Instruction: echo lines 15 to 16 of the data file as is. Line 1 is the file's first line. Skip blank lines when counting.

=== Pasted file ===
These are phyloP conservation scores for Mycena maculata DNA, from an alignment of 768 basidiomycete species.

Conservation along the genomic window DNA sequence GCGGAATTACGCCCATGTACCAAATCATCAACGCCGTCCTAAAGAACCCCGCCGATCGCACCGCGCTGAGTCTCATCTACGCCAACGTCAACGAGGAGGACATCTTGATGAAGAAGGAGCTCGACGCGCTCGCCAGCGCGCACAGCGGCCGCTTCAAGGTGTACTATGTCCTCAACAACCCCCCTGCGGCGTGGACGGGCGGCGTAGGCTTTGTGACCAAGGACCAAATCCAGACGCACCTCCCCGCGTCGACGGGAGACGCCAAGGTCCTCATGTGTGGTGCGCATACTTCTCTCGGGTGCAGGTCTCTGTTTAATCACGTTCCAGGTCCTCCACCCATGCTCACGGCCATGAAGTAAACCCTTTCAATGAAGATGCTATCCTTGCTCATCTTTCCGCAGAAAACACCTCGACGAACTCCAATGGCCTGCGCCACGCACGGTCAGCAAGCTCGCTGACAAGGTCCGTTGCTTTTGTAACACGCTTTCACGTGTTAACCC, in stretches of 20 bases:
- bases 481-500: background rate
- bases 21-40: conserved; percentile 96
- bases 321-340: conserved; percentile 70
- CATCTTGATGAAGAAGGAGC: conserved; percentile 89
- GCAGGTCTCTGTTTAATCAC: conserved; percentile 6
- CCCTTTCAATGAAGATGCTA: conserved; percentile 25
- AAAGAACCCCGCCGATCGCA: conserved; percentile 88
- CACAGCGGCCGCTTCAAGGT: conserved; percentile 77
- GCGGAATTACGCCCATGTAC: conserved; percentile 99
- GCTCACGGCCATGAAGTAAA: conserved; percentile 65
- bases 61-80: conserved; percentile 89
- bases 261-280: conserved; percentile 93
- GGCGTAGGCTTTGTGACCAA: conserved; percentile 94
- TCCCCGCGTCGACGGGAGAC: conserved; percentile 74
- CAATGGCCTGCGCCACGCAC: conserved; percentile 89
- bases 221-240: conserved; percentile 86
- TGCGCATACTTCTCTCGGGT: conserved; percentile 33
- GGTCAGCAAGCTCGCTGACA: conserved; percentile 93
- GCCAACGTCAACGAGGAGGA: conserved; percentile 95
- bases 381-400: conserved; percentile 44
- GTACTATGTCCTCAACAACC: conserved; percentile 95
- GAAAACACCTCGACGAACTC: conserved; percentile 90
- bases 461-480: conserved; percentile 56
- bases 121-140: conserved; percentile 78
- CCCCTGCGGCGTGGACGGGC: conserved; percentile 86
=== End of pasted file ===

- GGCGTAGGCTTTGTGACCAA: conserved; percentile 94
- TCCCCGCGTCGACGGGAGAC: conserved; percentile 74